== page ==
Exploring the Ozarks Outdoors: freshare.net

Mood Enhancing Drugs Impact Fish, Too

By Robert J. Korpella

First posted on 02-15-2013

Bolder, more gluttonous fish can damage aquatic ecology.

Water treatment plants only filter out so much material. Mineral levels, for example, are typically much higher downstream of treatment plants than they are elsewhere. That fact is driven by salt expelled by the body, but not captured during treatment.

A larger issue is the accumulation of pharmaceuticals passed through the body or dumped down the drain. Low concentrations of many different types of drugs are often found downstream of treatment facilities. Swedish scientists linked one such medication to aggressive behavior in perch.

imageResearchers at Umeå University in Sweden studied the effects of the anxiety-moderating drug Oxazepam on perch. Tomas Brodin, who led the study, explained, “Normally, perch are shy and hunt in schools. This is a known strategy for survival and growth. But those who swim in Oxazepam became considerably bolder.”

The drug made fish less social, leaving their schools to hunt alone. The formation of schools is a defense strategy for fish, so loners took a greater risk of predation. Perch also ate their prey more quickly, a problem that could tip the balance of diversity in a stream.

“Perch that were exposed to Oxazepam lost interest in hanging out with the group, and some even stayed as far away from the group as possible.” Brodin said.

Since fish are an integral component of a stream’s food web, alteration of their natural habits could change the ecosystem. The researchers predicted the possibility of consequences over time, such as algal blooms, in waters where fish behaviors changed dramatically.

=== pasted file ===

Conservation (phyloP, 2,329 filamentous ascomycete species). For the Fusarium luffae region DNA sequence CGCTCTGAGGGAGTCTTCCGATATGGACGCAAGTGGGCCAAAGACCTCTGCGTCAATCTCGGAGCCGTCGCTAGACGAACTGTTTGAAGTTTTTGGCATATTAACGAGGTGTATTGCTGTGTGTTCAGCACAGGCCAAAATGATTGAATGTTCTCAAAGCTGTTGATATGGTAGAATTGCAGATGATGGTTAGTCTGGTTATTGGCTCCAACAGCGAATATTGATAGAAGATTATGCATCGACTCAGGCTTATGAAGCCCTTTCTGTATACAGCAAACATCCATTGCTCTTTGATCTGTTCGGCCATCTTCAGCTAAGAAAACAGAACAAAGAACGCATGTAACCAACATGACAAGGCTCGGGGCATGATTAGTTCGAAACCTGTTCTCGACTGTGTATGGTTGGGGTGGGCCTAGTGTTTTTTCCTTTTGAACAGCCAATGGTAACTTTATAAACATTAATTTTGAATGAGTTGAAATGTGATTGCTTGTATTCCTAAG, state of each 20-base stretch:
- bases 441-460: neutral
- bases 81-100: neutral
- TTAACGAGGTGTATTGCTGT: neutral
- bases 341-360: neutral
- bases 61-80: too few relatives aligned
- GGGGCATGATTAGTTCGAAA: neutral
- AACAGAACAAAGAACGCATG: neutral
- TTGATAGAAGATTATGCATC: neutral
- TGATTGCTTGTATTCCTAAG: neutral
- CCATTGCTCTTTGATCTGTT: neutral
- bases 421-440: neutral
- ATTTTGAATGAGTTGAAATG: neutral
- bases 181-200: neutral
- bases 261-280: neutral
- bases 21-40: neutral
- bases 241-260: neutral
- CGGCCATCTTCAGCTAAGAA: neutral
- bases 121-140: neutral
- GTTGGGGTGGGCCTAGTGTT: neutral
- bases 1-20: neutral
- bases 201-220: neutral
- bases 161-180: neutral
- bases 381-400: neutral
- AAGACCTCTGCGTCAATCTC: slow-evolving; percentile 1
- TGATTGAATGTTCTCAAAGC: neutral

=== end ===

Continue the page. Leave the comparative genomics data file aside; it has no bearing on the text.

Researchers said that fish in the study accumulated Oxazepam in their muscle tissue in concentrations comparable to what they found in wild perch. They felt it likely that perch in streams could already be experiencing behavior changes similar to the test fish.

Many more drugs with the same function as Oxazepam are found in the tailwaters of sewage treatment plants worldwide. The use of medications is on the rise, so we could be on the cusp of a considerable shift in the behavior of aquatic animals.

Jerker Frick, an environmental chemist said, “The solution to the problem is not to stop medicating ill people, but to try to develop sewage treatment plants that can capture environmentally hazardous drugs.”

Brodin and his team admit that more study must be done before drawing long-term conclusions, but they say that their discovery points to what may already be underway in waters around the globe.


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